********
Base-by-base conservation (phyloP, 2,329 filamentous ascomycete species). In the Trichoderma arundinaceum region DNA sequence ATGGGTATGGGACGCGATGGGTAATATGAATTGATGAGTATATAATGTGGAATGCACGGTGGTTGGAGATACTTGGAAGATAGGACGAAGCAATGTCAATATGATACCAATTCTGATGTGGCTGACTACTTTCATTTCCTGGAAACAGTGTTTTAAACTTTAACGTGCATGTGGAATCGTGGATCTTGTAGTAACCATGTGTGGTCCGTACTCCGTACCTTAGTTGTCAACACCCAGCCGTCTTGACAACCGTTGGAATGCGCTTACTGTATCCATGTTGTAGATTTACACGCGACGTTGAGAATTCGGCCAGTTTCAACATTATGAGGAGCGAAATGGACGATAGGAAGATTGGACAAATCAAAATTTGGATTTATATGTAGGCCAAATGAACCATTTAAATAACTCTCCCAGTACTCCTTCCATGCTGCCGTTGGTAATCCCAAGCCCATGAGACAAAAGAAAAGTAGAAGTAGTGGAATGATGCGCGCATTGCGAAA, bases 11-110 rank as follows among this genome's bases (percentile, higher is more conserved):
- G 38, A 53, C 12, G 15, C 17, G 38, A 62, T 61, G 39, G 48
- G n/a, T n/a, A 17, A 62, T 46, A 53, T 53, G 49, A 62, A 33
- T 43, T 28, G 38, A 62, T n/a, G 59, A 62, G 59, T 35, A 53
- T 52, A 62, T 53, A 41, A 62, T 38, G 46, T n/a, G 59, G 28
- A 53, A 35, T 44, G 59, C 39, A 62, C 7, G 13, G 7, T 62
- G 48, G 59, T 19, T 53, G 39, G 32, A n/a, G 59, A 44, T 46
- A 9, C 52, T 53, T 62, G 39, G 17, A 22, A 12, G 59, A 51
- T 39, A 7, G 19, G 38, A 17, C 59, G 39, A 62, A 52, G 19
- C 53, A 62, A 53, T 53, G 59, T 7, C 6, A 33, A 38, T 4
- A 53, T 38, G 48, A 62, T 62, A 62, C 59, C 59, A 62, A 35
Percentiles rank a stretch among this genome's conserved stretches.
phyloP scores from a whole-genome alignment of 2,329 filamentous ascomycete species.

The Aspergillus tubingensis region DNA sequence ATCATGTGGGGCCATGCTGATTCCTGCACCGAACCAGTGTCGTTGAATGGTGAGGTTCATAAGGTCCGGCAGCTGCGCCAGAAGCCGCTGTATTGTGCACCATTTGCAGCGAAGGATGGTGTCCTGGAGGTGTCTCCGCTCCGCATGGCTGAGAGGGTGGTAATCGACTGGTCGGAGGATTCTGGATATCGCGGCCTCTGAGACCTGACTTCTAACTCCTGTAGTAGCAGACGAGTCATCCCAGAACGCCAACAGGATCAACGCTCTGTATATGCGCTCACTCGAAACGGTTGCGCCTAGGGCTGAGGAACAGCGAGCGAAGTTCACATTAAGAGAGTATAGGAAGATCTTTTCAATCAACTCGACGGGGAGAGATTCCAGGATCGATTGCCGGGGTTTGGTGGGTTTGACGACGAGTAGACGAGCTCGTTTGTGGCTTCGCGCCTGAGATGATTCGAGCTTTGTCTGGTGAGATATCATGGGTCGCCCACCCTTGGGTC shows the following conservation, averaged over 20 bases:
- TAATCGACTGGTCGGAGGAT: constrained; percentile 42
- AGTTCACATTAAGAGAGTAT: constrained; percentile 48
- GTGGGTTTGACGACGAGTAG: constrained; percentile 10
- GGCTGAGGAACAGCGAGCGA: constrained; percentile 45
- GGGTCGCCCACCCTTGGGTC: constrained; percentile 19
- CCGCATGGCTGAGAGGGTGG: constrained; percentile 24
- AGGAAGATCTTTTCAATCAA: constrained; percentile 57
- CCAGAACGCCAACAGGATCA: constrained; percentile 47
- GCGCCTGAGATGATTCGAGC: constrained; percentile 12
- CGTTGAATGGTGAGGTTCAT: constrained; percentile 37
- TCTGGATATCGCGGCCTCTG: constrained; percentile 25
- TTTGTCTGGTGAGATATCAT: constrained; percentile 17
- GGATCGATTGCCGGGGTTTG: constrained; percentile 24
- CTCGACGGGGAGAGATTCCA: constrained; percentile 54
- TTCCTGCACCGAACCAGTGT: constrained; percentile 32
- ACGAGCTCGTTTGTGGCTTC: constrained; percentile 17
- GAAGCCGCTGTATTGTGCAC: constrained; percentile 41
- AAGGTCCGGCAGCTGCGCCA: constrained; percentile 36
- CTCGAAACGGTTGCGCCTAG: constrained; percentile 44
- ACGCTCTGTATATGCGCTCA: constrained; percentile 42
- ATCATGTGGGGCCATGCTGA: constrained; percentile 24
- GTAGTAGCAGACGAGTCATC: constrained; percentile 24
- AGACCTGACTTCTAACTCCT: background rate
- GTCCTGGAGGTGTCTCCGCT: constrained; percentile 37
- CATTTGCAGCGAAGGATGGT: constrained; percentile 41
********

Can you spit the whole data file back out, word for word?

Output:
Base-by-base conservation (phyloP, 2,329 filamentous ascomycete species). In the Trichoderma arundinaceum region DNA sequence ATGGGTATGGGACGCGATGGGTAATATGAATTGATGAGTATATAATGTGGAATGCACGGTGGTTGGAGATACTTGGAAGATAGGACGAAGCAATGTCAATATGATACCAATTCTGATGTGGCTGACTACTTTCATTTCCTGGAAACAGTGTTTTAAACTTTAACGTGCATGTGGAATCGTGGATCTTGTAGTAACCATGTGTGGTCCGTACTCCGTACCTTAGTTGTCAACACCCAGCCGTCTTGACAACCGTTGGAATGCGCTTACTGTATCCATGTTGTAGATTTACACGCGACGTTGAGAATTCGGCCAGTTTCAACATTATGAGGAGCGAAATGGACGATAGGAAGATTGGACAAATCAAAATTTGGATTTATATGTAGGCCAAATGAACCATTTAAATAACTCTCCCAGTACTCCTTCCATGCTGCCGTTGGTAATCCCAAGCCCATGAGACAAAAGAAAAGTAGAAGTAGTGGAATGATGCGCGCATTGCGAAA, bases 11-110 rank as follows among this genome's bases (percentile, higher is more conserved):
- G 38, A 53, C 12, G 15, C 17, G 38, A 62, T 61, G 39, G 48
- G n/a, T n/a, A 17, A 62, T 46, A 53, T 53, G 49, A 62, A 33
- T 43, T 28, G 38, A 62, T n/a, G 59, A 62, G 59, T 35, A 53
- T 52, A 62, T 53, A 41, A 62, T 38, G 46, T n/a, G 59, G 28
- A 53, A 35, T 44, G 59, C 39, A 62, C 7, G 13, G 7, T 62
- G 48, G 59, T 19, T 53, G 39, G 32, A n/a, G 59, A 44, T 46
- A 9, C 52, T 53, T 62, G 39, G 17, A 22, A 12, G 59, A 51
- T 39, A 7, G 19, G 38, A 17, C 59, G 39, A 62, A 52, G 19
- C 53, A 62, A 53, T 53, G 59, T 7, C 6, A 33, A 38, T 4
- A 53, T 38, G 48, A 62, T 62, A 62, C 59, C 59, A 62, A 35
Percentiles rank a stretch among this genome's conserved stretches.
phyloP scores from a whole-genome alignment of 2,329 filamentous ascomycete species.

The Aspergillus tubingensis region DNA sequence ATCATGTGGGGCCATGCTGATTCCTGCACCGAACCAGTGTCGTTGAATGGTGAGGTTCATAAGGTCCGGCAGCTGCGCCAGAAGCCGCTGTATTGTGCACCATTTGCAGCGAAGGATGGTGTCCTGGAGGTGTCTCCGCTCCGCATGGCTGAGAGGGTGGTAATCGACTGGTCGGAGGATTCTGGATATCGCGGCCTCTGAGACCTGACTTCTAACTCCTGTAGTAGCAGACGAGTCATCCCAGAACGCCAACAGGATCAACGCTCTGTATATGCGCTCACTCGAAACGGTTGCGCCTAGGGCTGAGGAACAGCGAGCGAAGTTCACATTAAGAGAGTATAGGAAGATCTTTTCAATCAACTCGACGGGGAGAGATTCCAGGATCGATTGCCGGGGTTTGGTGGGTTTGACGACGAGTAGACGAGCTCGTTTGTGGCTTCGCGCCTGAGATGATTCGAGCTTTGTCTGGTGAGATATCATGGGTCGCCCACCCTTGGGTC shows the following conservation, averaged over 20 bases:
- TAATCGACTGGTCGGAGGAT: constrained; percentile 42
- AGTTCACATTAAGAGAGTAT: constrained; percentile 48
- GTGGGTTTGACGACGAGTAG: constrained; percentile 10
- GGCTGAGGAACAGCGAGCGA: constrained; percentile 45
- GGGTCGCCCACCCTTGGGTC: constrained; percentile 19
- CCGCATGGCTGAGAGGGTGG: constrained; percentile 24
- AGGAAGATCTTTTCAATCAA: constrained; percentile 57
- CCAGAACGCCAACAGGATCA: constrained; percentile 47
- GCGCCTGAGATGATTCGAGC: constrained; percentile 12
- CGTTGAATGGTGAGGTTCAT: constrained; percentile 37
- TCTGGATATCGCGGCCTCTG: constrained; percentile 25
- TTTGTCTGGTGAGATATCAT: constrained; percentile 17
- GGATCGATTGCCGGGGTTTG: constrained; percentile 24
- CTCGACGGGGAGAGATTCCA: constrained; percentile 54
- TTCCTGCACCGAACCAGTGT: constrained; percentile 32
- ACGAGCTCGTTTGTGGCTTC: constrained; percentile 17
- GAAGCCGCTGTATTGTGCAC: constrained; percentile 41
- AAGGTCCGGCAGCTGCGCCA: constrained; percentile 36
- CTCGAAACGGTTGCGCCTAG: constrained; percentile 44
- ACGCTCTGTATATGCGCTCA: constrained; percentile 42
- ATCATGTGGGGCCATGCTGA: constrained; percentile 24
- GTAGTAGCAGACGAGTCATC: constrained; percentile 24
- AGACCTGACTTCTAACTCCT: background rate
- GTCCTGGAGGTGTCTCCGCT: constrained; percentile 37
- CATTTGCAGCGAAGGATGGT: constrained; percentile 41